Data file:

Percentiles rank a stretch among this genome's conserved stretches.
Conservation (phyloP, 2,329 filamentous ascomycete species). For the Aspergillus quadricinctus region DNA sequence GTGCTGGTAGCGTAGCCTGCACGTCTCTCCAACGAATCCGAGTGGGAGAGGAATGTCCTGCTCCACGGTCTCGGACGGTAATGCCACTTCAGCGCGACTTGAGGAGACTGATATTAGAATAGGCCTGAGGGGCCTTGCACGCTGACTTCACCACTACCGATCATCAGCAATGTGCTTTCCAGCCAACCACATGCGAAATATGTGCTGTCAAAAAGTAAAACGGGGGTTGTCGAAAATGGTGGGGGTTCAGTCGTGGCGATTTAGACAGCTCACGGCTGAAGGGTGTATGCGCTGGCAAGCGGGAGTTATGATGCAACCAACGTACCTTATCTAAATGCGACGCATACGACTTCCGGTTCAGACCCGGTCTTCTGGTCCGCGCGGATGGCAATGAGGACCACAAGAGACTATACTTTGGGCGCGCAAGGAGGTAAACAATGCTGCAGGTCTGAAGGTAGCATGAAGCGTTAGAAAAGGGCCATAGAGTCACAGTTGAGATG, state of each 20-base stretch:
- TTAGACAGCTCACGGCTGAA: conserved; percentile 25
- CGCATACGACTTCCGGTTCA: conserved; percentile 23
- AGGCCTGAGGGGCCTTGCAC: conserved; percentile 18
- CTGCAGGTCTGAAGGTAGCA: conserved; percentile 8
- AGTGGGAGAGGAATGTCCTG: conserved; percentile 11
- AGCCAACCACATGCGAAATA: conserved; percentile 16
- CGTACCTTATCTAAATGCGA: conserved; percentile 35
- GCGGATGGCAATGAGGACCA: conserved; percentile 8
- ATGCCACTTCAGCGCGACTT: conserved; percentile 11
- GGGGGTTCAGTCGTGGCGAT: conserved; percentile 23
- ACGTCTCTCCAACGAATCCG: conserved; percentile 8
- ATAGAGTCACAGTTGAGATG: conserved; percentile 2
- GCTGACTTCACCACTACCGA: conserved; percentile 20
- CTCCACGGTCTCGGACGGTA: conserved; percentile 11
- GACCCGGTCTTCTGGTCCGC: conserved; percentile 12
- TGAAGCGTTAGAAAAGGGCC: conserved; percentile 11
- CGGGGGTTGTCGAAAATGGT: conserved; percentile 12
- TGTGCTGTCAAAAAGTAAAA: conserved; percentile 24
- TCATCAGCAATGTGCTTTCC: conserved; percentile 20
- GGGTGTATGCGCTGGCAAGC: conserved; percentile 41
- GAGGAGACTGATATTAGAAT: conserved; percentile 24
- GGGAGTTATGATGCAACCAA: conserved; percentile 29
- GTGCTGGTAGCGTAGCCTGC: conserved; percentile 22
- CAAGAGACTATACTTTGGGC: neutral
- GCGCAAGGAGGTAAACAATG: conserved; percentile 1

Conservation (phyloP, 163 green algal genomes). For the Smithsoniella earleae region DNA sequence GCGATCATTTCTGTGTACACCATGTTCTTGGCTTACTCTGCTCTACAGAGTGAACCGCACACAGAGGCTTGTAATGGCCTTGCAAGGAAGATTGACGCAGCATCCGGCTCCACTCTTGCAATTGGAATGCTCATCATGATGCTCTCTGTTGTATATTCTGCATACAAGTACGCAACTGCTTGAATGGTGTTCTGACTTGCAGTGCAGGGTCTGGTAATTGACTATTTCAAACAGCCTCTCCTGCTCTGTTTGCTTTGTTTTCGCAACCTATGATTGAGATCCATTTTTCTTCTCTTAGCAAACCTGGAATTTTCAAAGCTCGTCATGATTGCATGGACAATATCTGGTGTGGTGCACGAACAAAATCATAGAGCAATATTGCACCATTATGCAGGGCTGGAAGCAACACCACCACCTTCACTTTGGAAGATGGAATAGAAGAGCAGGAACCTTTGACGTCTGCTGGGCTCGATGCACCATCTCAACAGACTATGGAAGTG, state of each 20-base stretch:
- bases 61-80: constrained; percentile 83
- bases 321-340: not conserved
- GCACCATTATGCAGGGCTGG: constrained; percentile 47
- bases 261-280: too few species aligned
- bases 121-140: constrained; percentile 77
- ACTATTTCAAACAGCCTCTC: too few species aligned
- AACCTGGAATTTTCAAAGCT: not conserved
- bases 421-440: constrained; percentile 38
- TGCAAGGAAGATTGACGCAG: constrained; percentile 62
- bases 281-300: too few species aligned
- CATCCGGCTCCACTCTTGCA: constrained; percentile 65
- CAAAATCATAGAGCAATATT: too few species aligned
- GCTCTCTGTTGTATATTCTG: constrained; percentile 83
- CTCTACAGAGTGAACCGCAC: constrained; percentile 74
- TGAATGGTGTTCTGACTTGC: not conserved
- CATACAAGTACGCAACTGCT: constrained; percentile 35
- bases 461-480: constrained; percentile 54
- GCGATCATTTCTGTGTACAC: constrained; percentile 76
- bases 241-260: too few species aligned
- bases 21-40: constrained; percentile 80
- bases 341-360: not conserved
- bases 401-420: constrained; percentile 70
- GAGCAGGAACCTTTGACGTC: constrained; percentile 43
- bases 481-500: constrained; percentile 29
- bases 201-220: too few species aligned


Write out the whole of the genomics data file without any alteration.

Percentiles rank a stretch among this genome's conserved stretches.
Conservation (phyloP, 2,329 filamentous ascomycete species). For the Aspergillus quadricinctus region DNA sequence GTGCTGGTAGCGTAGCCTGCACGTCTCTCCAACGAATCCGAGTGGGAGAGGAATGTCCTGCTCCACGGTCTCGGACGGTAATGCCACTTCAGCGCGACTTGAGGAGACTGATATTAGAATAGGCCTGAGGGGCCTTGCACGCTGACTTCACCACTACCGATCATCAGCAATGTGCTTTCCAGCCAACCACATGCGAAATATGTGCTGTCAAAAAGTAAAACGGGGGTTGTCGAAAATGGTGGGGGTTCAGTCGTGGCGATTTAGACAGCTCACGGCTGAAGGGTGTATGCGCTGGCAAGCGGGAGTTATGATGCAACCAACGTACCTTATCTAAATGCGACGCATACGACTTCCGGTTCAGACCCGGTCTTCTGGTCCGCGCGGATGGCAATGAGGACCACAAGAGACTATACTTTGGGCGCGCAAGGAGGTAAACAATGCTGCAGGTCTGAAGGTAGCATGAAGCGTTAGAAAAGGGCCATAGAGTCACAGTTGAGATG, state of each 20-base stretch:
- TTAGACAGCTCACGGCTGAA: conserved; percentile 25
- CGCATACGACTTCCGGTTCA: conserved; percentile 23
- AGGCCTGAGGGGCCTTGCAC: conserved; percentile 18
- CTGCAGGTCTGAAGGTAGCA: conserved; percentile 8
- AGTGGGAGAGGAATGTCCTG: conserved; percentile 11
- AGCCAACCACATGCGAAATA: conserved; percentile 16
- CGTACCTTATCTAAATGCGA: conserved; percentile 35
- GCGGATGGCAATGAGGACCA: conserved; percentile 8
- ATGCCACTTCAGCGCGACTT: conserved; percentile 11
- GGGGGTTCAGTCGTGGCGAT: conserved; percentile 23
- ACGTCTCTCCAACGAATCCG: conserved; percentile 8
- ATAGAGTCACAGTTGAGATG: conserved; percentile 2
- GCTGACTTCACCACTACCGA: conserved; percentile 20
- CTCCACGGTCTCGGACGGTA: conserved; percentile 11
- GACCCGGTCTTCTGGTCCGC: conserved; percentile 12
- TGAAGCGTTAGAAAAGGGCC: conserved; percentile 11
- CGGGGGTTGTCGAAAATGGT: conserved; percentile 12
- TGTGCTGTCAAAAAGTAAAA: conserved; percentile 24
- TCATCAGCAATGTGCTTTCC: conserved; percentile 20
- GGGTGTATGCGCTGGCAAGC: conserved; percentile 41
- GAGGAGACTGATATTAGAAT: conserved; percentile 24
- GGGAGTTATGATGCAACCAA: conserved; percentile 29
- GTGCTGGTAGCGTAGCCTGC: conserved; percentile 22
- CAAGAGACTATACTTTGGGC: neutral
- GCGCAAGGAGGTAAACAATG: conserved; percentile 1

Conservation (phyloP, 163 green algal genomes). For the Smithsoniella earleae region DNA sequence GCGATCATTTCTGTGTACACCATGTTCTTGGCTTACTCTGCTCTACAGAGTGAACCGCACACAGAGGCTTGTAATGGCCTTGCAAGGAAGATTGACGCAGCATCCGGCTCCACTCTTGCAATTGGAATGCTCATCATGATGCTCTCTGTTGTATATTCTGCATACAAGTACGCAACTGCTTGAATGGTGTTCTGACTTGCAGTGCAGGGTCTGGTAATTGACTATTTCAAACAGCCTCTCCTGCTCTGTTTGCTTTGTTTTCGCAACCTATGATTGAGATCCATTTTTCTTCTCTTAGCAAACCTGGAATTTTCAAAGCTCGTCATGATTGCATGGACAATATCTGGTGTGGTGCACGAACAAAATCATAGAGCAATATTGCACCATTATGCAGGGCTGGAAGCAACACCACCACCTTCACTTTGGAAGATGGAATAGAAGAGCAGGAACCTTTGACGTCTGCTGGGCTCGATGCACCATCTCAACAGACTATGGAAGTG, state of each 20-base stretch:
- bases 61-80: constrained; percentile 83
- bases 321-340: not conserved
- GCACCATTATGCAGGGCTGG: constrained; percentile 47
- bases 261-280: too few species aligned
- bases 121-140: constrained; percentile 77
- ACTATTTCAAACAGCCTCTC: too few species aligned
- AACCTGGAATTTTCAAAGCT: not conserved
- bases 421-440: constrained; percentile 38
- TGCAAGGAAGATTGACGCAG: constrained; percentile 62
- bases 281-300: too few species aligned
- CATCCGGCTCCACTCTTGCA: constrained; percentile 65
- CAAAATCATAGAGCAATATT: too few species aligned
- GCTCTCTGTTGTATATTCTG: constrained; percentile 83
- CTCTACAGAGTGAACCGCAC: constrained; percentile 74
- TGAATGGTGTTCTGACTTGC: not conserved
- CATACAAGTACGCAACTGCT: constrained; percentile 35
- bases 461-480: constrained; percentile 54
- GCGATCATTTCTGTGTACAC: constrained; percentile 76
- bases 241-260: too few species aligned
- bases 21-40: constrained; percentile 80
- bases 341-360: not conserved
- bases 401-420: constrained; percentile 70
- GAGCAGGAACCTTTGACGTC: constrained; percentile 43
- bases 481-500: constrained; percentile 29
- bases 201-220: too few species aligned